There are many ways to view this trip.
Here at the Cave’s Branch Jungle Lodge, during the final days of our journey, I’ve started to think of it as an ice cream sundae. Our journeys through Nicaragua and Costa Rica were each large scoops of different flavored ice cream. The week in Caye Caulker was a generous dose of hot fudge sauce. Cool-M farm was a generous dollop of whipped cream.
And this place is the cherry on top.
Squeezing oranges at a lodge breakfast
It is also a curious bookend to the experience that began this whole journey, our two weeks at La Mariposa school in Nicaragua. Both places emphasize experiential learning and communal meals. In neither place are we meant to feel like mere tourists. At the school we were students of Spanish; here we are adventurers who want to get away from comforts and into the wilderness.
Towel-art luxury meets screen-porch bedrooms.
The “away from comforts” part is not entirely accurate. The Caves Branch Lodge brochure stresses that the lodge does not sanitize the experience of being in the jungle. This is true, inasmuch as our cabana suite is virtually free of walls, instead relying on knee-height-to-ceiling screens to keep the bugs out. All the sounds of the surrounding landscape, be they pleasant or jarring, come through loud and clear. But the accommodations are extremely clean and nice, the indoor and outdoor showers are luxurious, and the daily towel origami has not lost its charm even after four nights here.
The lodge and guest houses are surrounded by a well-manicured, expertly designed jungle garden. There are many established trees of various varieties with an under-canopy containing an amazing collection of useful plants. Our walk from the pool to our cabana brings us past a cacao tree, an allspice bush, and a tree of the type that inspired and was used to produce Chanel No. 5. We also pass a small structure that houses dozens and dozens of varieties of orchids, including the one that produces vanilla beans. It’s very beautiful and educational, but not virgin forest brimming with wild animals — even if they do warn us to look out for snakes in the paths on our way back from dinner.
The dinners are communal and pleasant. We have even struck up quite a friendship with a family from Massachusetts (it seems like all the guest here are from either New England or Colorado) whom we plan to keep in contact with once we get home. But the dinners feature four courses and multiple options — usually three types of meat, plus a fish option. It seems like overkill compared to our single-plate, home-sourced Mariposa dinners. The kids are not complaining, but I don’t think Jen and I will feel hungry for a few weeks.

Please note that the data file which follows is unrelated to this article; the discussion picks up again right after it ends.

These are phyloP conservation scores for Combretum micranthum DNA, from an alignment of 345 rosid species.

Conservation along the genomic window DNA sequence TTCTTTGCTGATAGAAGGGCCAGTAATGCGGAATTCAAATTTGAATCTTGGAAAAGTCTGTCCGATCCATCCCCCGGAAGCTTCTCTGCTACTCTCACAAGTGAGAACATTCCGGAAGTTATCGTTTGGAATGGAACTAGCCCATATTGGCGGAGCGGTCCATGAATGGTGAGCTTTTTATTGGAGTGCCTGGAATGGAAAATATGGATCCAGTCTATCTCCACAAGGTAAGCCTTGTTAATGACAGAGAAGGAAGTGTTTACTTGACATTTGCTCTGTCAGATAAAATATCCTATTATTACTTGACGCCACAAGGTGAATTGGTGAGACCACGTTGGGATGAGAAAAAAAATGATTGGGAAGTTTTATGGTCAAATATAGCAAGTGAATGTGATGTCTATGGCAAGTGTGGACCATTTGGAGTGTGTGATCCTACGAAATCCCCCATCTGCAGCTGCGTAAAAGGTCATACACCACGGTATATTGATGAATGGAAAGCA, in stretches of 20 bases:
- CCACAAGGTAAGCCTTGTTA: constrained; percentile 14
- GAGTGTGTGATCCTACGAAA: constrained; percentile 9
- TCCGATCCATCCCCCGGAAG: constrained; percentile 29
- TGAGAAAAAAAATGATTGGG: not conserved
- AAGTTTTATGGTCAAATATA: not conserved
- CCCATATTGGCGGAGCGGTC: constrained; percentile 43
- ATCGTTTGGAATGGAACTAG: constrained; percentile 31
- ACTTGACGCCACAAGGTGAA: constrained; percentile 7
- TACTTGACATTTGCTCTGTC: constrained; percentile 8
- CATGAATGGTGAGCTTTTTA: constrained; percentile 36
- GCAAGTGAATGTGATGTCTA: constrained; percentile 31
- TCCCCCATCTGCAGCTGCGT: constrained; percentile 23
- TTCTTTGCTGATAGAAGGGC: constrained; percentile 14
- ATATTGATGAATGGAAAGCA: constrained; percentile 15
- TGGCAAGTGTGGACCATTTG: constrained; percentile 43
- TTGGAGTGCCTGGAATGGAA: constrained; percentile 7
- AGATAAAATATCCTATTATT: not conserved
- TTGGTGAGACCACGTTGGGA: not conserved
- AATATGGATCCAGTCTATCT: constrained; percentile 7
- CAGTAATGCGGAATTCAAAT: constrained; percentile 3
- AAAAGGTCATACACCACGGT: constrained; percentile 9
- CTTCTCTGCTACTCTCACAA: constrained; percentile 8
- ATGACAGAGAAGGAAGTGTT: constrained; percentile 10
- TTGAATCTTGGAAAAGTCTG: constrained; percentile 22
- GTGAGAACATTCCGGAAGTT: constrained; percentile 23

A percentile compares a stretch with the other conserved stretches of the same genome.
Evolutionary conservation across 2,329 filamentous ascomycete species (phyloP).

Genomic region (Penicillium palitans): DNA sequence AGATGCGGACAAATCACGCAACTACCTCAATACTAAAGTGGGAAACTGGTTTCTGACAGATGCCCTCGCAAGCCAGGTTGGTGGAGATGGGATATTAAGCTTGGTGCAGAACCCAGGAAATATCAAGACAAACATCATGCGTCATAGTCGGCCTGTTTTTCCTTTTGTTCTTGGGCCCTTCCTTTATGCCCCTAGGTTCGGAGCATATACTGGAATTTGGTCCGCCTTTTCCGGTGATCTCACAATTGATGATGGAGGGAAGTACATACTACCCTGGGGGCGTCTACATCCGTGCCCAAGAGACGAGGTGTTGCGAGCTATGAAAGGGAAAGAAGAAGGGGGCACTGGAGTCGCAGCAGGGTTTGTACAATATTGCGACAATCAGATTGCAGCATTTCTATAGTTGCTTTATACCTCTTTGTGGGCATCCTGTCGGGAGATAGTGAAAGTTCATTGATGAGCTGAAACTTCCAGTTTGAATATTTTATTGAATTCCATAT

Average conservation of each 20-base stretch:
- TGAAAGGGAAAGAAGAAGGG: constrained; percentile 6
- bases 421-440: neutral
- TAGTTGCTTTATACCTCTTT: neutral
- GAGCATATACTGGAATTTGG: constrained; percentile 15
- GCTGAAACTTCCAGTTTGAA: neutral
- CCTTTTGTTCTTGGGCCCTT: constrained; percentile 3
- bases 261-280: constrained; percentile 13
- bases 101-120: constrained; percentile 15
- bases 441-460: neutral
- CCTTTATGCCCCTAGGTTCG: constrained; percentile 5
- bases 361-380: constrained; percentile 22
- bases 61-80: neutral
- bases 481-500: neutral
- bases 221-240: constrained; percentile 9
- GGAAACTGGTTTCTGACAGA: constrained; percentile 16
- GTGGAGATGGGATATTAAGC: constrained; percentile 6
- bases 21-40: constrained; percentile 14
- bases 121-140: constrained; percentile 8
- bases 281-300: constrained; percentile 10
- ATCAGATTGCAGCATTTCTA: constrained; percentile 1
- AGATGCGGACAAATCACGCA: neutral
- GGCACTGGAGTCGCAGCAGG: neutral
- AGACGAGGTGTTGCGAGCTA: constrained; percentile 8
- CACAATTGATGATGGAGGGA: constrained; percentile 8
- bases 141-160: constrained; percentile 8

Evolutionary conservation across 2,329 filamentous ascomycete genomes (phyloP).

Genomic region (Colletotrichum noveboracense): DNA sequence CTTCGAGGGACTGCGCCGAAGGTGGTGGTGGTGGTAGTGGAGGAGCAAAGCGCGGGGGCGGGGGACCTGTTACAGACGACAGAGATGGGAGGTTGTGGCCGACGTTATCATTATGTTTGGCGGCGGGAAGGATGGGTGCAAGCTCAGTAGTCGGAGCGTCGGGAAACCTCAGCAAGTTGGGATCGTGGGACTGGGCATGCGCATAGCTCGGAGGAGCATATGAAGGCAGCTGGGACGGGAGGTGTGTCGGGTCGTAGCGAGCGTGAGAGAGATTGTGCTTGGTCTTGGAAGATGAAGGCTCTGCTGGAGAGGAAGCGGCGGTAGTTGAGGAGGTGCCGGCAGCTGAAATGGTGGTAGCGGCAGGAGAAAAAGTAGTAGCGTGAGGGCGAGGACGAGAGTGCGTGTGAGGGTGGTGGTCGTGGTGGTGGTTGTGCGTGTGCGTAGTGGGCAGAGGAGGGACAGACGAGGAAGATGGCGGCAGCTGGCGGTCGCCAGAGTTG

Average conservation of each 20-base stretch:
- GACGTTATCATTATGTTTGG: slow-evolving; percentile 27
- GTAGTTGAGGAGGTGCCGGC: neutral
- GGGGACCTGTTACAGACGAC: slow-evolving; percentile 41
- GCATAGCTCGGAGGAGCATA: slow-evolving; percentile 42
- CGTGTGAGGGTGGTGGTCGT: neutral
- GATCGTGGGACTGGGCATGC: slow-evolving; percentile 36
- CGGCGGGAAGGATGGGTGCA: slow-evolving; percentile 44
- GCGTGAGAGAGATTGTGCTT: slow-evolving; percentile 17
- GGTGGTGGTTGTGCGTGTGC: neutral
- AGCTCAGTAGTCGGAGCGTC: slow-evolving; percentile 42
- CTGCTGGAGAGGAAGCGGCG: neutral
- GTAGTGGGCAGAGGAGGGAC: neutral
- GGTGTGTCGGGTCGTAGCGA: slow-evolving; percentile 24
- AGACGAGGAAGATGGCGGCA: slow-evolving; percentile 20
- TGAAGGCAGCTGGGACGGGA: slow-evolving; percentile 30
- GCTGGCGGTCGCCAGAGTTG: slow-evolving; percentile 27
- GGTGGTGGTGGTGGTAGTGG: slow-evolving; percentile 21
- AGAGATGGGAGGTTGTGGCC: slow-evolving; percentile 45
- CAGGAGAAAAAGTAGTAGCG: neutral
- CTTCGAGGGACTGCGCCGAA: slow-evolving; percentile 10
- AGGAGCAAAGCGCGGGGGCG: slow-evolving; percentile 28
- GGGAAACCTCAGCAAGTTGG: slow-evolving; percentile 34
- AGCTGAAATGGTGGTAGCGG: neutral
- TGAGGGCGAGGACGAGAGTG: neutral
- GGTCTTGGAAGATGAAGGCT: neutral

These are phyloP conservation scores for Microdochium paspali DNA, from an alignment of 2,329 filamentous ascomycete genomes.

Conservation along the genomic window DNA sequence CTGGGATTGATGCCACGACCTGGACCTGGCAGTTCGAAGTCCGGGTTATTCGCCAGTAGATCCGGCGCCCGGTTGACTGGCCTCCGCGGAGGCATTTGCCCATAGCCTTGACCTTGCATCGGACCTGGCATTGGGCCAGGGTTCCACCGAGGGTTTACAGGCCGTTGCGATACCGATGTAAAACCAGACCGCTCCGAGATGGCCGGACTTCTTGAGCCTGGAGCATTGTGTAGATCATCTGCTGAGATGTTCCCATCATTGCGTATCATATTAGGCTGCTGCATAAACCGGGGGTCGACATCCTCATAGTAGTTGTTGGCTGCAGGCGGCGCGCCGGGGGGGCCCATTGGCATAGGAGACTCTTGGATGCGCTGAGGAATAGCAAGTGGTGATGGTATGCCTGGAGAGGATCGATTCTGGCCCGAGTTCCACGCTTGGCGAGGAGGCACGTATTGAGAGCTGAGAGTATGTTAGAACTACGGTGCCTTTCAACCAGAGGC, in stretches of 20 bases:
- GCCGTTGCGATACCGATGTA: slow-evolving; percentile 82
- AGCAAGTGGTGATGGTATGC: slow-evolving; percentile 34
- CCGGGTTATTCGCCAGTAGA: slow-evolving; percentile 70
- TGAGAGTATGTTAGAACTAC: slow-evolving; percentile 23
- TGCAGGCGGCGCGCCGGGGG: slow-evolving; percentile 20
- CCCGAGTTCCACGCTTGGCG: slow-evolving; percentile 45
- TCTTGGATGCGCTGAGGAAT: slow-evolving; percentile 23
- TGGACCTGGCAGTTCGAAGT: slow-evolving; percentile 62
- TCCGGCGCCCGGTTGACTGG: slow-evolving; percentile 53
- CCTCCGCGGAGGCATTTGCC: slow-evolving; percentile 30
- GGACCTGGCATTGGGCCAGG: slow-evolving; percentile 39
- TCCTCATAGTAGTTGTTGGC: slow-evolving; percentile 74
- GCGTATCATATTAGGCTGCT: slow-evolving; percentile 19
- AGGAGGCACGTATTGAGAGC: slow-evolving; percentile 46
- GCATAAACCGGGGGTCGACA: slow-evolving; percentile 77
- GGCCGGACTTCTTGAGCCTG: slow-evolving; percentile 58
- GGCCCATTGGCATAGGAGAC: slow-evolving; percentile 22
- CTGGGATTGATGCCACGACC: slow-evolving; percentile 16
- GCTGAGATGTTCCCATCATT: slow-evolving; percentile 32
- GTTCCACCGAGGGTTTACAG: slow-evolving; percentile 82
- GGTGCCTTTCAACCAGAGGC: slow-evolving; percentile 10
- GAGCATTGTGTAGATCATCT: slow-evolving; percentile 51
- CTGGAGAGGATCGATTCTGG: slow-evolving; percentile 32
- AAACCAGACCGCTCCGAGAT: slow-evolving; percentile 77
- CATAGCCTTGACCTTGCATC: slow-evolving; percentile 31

Zoe climbs the big waterfall.
As for the adventures, they have lived up to the billing. During our first two weeks in Central America, our Spanish classes drained us mentally and gave us a bridge to the culture we were about to immerse ourselves in. The Caves Branch adventures have challenged us physically and ratcheted up our adrenaline, while transporting us to places we’d never imagined we’d get to see.
Zoe called the shots in this area, proclaiming her desire to do the two most vigorous of the activities offered (our package deal here allows us three adventures). Once Lanie got the ok from the staff, we all followed Zoe’s lead.
Arnold and Lanie on their way down
So we found ourselves in helmets and headlamps climbing up underground waterfalls with cold, clear water splashing all around — and over — us. Then we leaped back down into the pools below. There was even one technical climb that required harnesses and ropes. The climb itself wasn’t difficult, but it was tough looking up for your next handhold with a waterfall plunging down into your face.
Waist-deep in adventure
Three hours tramping around in a dark, wet cave (plus a half-hour for lunch on a huge flat rock)? No problem. We had a good group, good guides, and the kids are in good shape for adventuring. Hector the guide seemed to feel that Lanie needed a piggy back ride once in a while, but she was scrambling over rocks on her own two feet. It is probably good that our other guide Arnold took Lanie on his back when he did the big jump off the highest waterfall. (Or it’s highly possible that we’re the worst parents ever for putting our kid — and our guide — through this. Where would we be if we weren’t questioning our sanity? Not in a cave.)
Tubing into the cave with our friend Sarah